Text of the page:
She’s the winner of The Voice Lithuania who now has her sights set on Eurovision. And Monika Marija is quickly becoming a fan favourite to win Lithuania’s Eurovizijos atranka 2019, with either “Criminal” or “Light On”.
Placing second in heat three with the former, and first in heat four with the latter, both songs are set to feature in the competition’s semi-finals. Although, whether one song will feature in each semi-final, or if Monika will compete with both songs in a single semi-final is still unknown.
However, no matter which way it plays out, if Monika ends up taking home the Eurovizijos atranka trophy, she’ll do so with only one song. After all, she can’t take both to Tel Aviv.
Thus, we want to know, which song do you think she should take to Eurovision 2019 if she gets the ticket? Are you #TeamCriminal or #TeamLightOn?
Take a listen to both songs below and vote in our poll. And remember you can only vote once.
In our interview with her above, Monika says “Criminal” stems from her personal experience of hurting someone.
“The main idea is that people think that the real criminals are the murderers, the thieves, the people who do real crimes,” she says.
“But I think the biggest crime is to hurt another person and to leave a scar in his heart, in his memories. I have done that myself, I can admit it, and even to this day, it hurts me, thinking about what I have done to other person.”
The singer’s second entry, “Light On”, also has a back story. Two years ago, Monika contracted a blood infection. Her blood levels rose so high that the doctors said it may be impossible for her to survive.
“I was laying there in a glass box, completely sterilised, I didn’t have anything of my own. Not my clothes, not my cell phone, not any single thing. And my sister could only visit me like 20 minutes or half an hour a day.”
She added: “I remember laying there in the bed and thinking, if I make it through this, one more day, one more hour, I can deal with anything in my life. Absolutely anything.”
And luckily she did get through that. And that is how the single “Light On” was born.
“After two weeks or something, I actually made it out and it was incredible. So I said, I’m gonna start living now. So the song is actually about that. Just to keep the Light On, have hope for yourself, don’t turn off your passion for living. Every time I sing the song, I think about that and just how happy I am to manage my life today and just have a prospect to my future.”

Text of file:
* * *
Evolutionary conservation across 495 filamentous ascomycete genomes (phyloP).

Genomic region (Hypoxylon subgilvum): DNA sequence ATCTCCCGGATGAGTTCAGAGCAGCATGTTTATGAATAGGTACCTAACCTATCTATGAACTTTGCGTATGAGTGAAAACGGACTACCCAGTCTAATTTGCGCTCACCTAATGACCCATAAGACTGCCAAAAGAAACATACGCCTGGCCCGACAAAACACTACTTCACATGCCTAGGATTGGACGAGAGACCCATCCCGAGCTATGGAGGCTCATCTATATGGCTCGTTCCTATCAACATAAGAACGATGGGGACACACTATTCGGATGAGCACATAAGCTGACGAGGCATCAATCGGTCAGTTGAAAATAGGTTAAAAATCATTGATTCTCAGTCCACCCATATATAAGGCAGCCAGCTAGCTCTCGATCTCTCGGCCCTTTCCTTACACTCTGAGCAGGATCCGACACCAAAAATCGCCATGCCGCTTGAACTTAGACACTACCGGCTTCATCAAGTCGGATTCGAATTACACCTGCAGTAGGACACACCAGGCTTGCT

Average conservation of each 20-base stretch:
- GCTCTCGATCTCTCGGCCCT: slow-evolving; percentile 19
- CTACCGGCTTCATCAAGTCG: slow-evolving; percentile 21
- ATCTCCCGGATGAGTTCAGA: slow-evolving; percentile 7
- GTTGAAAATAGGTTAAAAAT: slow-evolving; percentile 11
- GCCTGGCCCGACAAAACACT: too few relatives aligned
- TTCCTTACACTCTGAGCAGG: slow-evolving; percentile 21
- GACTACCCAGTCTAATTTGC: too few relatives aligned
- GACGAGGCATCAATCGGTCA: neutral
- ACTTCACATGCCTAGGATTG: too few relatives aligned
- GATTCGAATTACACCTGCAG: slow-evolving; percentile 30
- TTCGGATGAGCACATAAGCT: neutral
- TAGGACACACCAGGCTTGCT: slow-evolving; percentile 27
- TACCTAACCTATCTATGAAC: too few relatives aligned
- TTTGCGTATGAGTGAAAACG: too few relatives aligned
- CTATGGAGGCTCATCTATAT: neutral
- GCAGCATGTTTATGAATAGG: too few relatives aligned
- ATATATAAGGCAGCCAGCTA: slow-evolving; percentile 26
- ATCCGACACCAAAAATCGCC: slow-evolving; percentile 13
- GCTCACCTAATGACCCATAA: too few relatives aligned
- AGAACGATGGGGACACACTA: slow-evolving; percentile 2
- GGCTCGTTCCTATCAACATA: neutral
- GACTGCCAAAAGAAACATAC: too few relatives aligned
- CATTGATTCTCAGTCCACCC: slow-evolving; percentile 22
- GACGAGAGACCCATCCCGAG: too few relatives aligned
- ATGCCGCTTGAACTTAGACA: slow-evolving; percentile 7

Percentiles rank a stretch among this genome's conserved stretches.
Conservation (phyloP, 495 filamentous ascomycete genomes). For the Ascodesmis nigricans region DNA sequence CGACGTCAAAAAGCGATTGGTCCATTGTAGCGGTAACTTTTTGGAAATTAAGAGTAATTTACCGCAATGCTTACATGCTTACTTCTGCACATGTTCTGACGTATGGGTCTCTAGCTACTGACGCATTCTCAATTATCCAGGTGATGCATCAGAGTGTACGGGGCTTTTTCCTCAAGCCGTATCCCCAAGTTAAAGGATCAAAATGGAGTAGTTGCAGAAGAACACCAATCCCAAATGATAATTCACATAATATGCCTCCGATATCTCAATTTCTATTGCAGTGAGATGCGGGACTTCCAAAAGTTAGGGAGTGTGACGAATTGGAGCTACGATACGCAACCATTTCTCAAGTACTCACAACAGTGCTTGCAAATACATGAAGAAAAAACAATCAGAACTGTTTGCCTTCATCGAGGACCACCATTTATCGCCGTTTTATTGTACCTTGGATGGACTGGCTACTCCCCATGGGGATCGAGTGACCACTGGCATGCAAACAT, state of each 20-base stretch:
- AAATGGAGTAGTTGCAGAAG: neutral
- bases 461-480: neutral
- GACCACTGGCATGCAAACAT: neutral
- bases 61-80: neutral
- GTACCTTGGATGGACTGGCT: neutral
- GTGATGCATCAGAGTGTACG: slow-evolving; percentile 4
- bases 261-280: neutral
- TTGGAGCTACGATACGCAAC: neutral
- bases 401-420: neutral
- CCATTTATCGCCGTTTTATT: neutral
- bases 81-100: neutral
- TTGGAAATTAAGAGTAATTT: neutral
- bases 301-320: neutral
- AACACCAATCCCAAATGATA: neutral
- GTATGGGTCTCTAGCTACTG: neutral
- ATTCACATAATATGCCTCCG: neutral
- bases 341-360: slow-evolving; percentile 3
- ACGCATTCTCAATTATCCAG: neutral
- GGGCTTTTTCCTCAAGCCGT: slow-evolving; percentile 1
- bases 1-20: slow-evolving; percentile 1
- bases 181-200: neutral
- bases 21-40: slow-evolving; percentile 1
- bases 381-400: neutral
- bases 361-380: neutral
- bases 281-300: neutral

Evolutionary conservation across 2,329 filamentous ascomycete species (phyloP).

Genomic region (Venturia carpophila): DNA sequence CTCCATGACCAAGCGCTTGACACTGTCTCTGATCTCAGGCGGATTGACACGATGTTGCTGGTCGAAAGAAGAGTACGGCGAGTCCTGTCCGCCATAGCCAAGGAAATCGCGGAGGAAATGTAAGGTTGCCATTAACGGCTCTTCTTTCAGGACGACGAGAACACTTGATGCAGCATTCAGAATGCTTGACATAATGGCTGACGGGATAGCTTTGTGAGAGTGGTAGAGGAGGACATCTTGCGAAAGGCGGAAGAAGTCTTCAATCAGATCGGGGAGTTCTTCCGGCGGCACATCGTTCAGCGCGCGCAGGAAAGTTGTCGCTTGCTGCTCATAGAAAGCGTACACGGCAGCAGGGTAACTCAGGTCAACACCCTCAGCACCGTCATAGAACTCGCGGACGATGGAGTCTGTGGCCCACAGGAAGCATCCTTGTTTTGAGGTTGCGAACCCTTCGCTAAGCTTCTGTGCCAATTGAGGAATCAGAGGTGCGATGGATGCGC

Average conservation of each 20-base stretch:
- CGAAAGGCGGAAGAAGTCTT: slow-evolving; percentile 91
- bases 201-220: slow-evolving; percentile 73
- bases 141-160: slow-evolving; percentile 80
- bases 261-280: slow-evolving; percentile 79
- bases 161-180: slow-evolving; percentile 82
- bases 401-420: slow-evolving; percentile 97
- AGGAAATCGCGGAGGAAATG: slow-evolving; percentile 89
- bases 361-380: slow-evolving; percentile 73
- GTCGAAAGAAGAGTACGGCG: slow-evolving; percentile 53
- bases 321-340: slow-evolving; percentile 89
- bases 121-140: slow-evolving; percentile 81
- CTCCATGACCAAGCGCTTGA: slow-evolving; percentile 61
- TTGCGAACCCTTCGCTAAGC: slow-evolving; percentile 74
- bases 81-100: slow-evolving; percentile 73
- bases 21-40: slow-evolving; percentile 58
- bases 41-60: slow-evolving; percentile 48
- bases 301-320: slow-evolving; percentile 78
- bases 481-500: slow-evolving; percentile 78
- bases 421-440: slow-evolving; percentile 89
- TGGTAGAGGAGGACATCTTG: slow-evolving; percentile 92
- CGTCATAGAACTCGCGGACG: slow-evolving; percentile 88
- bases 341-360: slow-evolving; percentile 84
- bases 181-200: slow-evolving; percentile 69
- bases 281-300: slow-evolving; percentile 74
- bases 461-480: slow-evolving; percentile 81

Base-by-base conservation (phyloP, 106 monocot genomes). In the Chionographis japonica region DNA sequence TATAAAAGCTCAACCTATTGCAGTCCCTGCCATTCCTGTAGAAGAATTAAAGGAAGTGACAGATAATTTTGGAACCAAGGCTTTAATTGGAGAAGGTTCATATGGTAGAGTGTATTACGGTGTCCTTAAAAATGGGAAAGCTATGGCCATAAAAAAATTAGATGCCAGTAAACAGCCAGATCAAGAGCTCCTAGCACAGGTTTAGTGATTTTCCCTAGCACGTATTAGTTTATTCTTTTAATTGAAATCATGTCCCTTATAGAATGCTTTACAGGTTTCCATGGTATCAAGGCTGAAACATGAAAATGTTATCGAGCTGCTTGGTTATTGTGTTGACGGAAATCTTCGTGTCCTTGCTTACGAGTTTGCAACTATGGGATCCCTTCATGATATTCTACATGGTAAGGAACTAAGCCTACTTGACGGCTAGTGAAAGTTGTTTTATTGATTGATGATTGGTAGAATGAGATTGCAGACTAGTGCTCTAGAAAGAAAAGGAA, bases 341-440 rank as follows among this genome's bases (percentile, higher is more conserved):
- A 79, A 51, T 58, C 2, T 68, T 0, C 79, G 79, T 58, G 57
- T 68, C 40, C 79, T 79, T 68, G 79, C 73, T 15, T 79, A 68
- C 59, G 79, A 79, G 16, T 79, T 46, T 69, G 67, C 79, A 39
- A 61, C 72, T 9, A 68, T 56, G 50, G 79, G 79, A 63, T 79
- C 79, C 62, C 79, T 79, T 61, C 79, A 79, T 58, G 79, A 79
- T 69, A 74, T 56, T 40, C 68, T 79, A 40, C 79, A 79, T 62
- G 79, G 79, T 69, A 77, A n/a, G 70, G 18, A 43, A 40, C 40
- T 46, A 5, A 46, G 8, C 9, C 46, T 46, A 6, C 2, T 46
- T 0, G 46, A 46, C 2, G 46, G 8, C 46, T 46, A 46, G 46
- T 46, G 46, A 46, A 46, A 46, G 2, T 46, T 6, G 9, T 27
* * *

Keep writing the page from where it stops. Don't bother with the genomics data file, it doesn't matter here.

Poll – Which of Monika Marija’s Eurovizijos atranka 2019 songs do you prefer?
Do artists benefit from entering two songs into a national final?
Having one artist with two songs in the same national final is nothing new. Needless to say, taking up two slots in the line-up means the singer has an increased chance of winning. However, there’s also the possibility that they could be stretched too thin between each entry, resulting in lacklustre performances of both; or that votes are split between the two songs, allowing another competitor to sneak through and snatch the crown.
Indeed, such situations haven’t always lead to the best results in the past.
In 2016, Samanta Tina entered Latvia’s Supernova with “We Live For Love” and “The Love is Forever”. However, the former – and arguably stronger of the two entries – failed to make it through the first round. Meanwhile, the latter made it to the semi-final. But after her performance at the semi, Samanta announced live on the show that she would be withdrawing from the competition. She felt that she did not have the best song and thought that Justs should win with his song “Heartbeat” – which he went on to do.
In the same year, Maltese superstar Ira Losco entered two songs into the now defunct Malta Eurovision Song Contest – “Chameleon” and “That’s Why I Love You”. In this case, only one song was permitted to move on from the semi-final to the grand-final, with “Chameleon” getting the ticket. Naturally, Ira went on to win the contest and represent Malta at Eurovision 2016, but not with her winning MESC entry. Instead an internal selection was undertaken to replace her song with “Walk On Water”, which we eventually saw on stage in Stockholm.
With Ira being such an icon on the island nation, the general feeling was that she would have won MESC no matter what song she competed with. Therefore, a case could perhaps me made that entering two songs wasn’t necessary. Rather, the team should have focused on entering one that was good enough from the start and didn’t need to be replaced later on.
Which of Monika’s two songs do you prefer? Do you think either has a shot at winning Eurovizijos atranka? Or are you routing for someone else to take home the crown? Let us know in the comments below!